On the Criminal Justice System: The Impact of Buffoonery


I recently heard someone state that they were working on a paper for school on the topic: "Is the US criminal justice system racist?" It made me remember that I had been assigned similar class papers and had to argue the question from both perspectives. My feeling is that there are unfair racial elements in policing, the courts, and corrections, but that I do not believe the system as a whole is racist.

I think that law scholar Donald Black makes a compelling argument that law is a form of social control and that a person’s class and four other factors, in general, determine how much exposure to the criminal justice system that one can expect. Rather than pointing a finger at racial bias, he discusses how race can relate to his five factors.

For instance, Black surmises that government contacts with persons in the higher societal ranks commonly result in therapeutic and compensatory approaches, while contacts with persons considered having lower societal statuses are more likely to receive penal treatment. He supports his ideas with research showing that police officers were more likely to warn youths from strong families discovered committing minor delinquent offenses. In contrast, delinquent young persons with little or no family support were more apt to be cited by police or taken into custody.

Whether one buys into Black’s argument or someone stating that the CJ system is racially bias, I think the most convincing argument is not mentioned very often--that the US criminal justice system is overrepresented by offenders who regularly display the behavior of buffoons. I offer an example from today's headlines:
New details have emerged about a party where Olympic champion Michael Phelps was spotted.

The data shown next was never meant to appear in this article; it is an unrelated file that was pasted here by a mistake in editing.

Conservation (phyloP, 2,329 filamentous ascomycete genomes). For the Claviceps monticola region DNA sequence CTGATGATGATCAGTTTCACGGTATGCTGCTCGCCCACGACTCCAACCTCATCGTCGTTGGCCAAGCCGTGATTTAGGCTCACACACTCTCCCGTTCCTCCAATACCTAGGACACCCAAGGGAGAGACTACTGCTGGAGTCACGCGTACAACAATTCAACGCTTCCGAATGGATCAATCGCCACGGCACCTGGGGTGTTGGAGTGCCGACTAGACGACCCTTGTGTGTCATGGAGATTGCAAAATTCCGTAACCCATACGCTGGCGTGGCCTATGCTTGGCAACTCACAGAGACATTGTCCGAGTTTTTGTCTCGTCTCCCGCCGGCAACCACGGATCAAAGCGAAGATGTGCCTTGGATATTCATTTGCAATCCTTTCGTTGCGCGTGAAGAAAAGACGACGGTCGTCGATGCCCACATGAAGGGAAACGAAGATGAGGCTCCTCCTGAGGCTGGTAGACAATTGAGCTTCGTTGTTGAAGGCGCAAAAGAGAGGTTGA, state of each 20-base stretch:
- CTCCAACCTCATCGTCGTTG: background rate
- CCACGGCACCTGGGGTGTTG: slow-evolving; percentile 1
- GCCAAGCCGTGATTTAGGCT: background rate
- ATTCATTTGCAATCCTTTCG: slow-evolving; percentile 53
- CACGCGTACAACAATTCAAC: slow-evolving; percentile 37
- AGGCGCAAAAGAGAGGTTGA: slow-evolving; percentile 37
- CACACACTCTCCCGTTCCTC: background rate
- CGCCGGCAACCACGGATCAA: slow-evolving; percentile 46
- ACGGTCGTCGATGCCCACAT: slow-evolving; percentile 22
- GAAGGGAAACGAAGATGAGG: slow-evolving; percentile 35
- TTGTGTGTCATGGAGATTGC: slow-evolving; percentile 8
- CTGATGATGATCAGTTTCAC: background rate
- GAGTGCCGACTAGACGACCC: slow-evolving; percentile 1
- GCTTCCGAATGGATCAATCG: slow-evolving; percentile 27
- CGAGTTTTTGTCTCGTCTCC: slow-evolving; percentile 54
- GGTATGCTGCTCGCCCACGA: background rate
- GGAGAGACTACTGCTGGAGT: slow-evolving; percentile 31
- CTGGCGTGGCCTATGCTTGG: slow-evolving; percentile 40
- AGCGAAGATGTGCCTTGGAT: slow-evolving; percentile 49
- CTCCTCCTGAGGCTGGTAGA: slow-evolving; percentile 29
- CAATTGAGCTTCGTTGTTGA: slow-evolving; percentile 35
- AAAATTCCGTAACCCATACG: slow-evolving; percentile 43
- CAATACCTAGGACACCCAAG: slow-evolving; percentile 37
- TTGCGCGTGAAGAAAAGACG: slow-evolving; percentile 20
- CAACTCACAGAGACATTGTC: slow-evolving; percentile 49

On Feb. 2, a British tabloid published a picture of the 14-time Olympic gold medalist using a water pipe to smoke marijuana. The picture was taken at a party in Columbia back in November when Phelps was here for a visit...

Now it appears the case has expanded beyond Phelps' activities.

The party took place in November at a house on Blossom Street near Five Points. It was at that house where someone snapped the photo of Phelps taking a hit on a marijuana pipe called a bong...

We've now learned that since investigators began trying to build a case, they've made eight arrests: seven for drug possession and one for distribution. These are arrests that resulted as the sheriff's department served search warrants.

We've also learned that the department has located and confiscated that bong.

Sources say the owner of the bong was trying to sell it on eBay for as much as $100,000.

The owner, who wasn't even at the party, is one of the eight now charged...
Let me get this straight--despite the sheriff stating publically that he wanted to prosecute persons from this incident, brilliant Mr. Water Bong Owner decides to advertise his MJ pipe for sale on eBay? You mean the sheriff’s department could really get a subpoena and determine Mr. Water Bong Owner’s identity from online records? Is it illegal to possess drug paraphernalia in Columbia, South Carolina?

For Mr. Water Bong Owner, the Phelps incident is irrelevant. The issue for him is now "were you in possession of the bong that you tried to sell?". It sounds like the sheriff's department solidified their case by recovering the item from his residence. I think the only thing Mr. Water Bong Owner forgot to do was install the neon sign on his front porch stating "Phelps and Friends Partied Here!"

The jails and prisons of the United States are filled with persons who were low hanging fruit for police—criminals that basically caught themselves. Police are more likely to apprehend the burglar who breaks into someone’s home, brags to all of his friends about the incident, accidentally leaves his wallet on the floor at the crime scene, and then pawns items engraved with the victim’s name as compared to burglar who methodically plans the entire caper, tells no one, and steals only items that are difficult to trace.

My thanks go to Mr. Water Bong Owner of South Carolina for providing me with the contemporary example of moronic behavior that I needed to complete this post…

2 comments:

mappchik said...

You know, I feel badly for those who do something dumb at a party and get into trouble, like in the case of Phelps, or many thousands of kids in their late teens & early 20s.

Mr. Water Bong Owner? Not even a little bit.

Slamdunk said...

I think the others arrested should berate Mr. Water Bong Owner as well. If it wasn't for his eBay advertisement, I doubt that anything more would have been made of the case.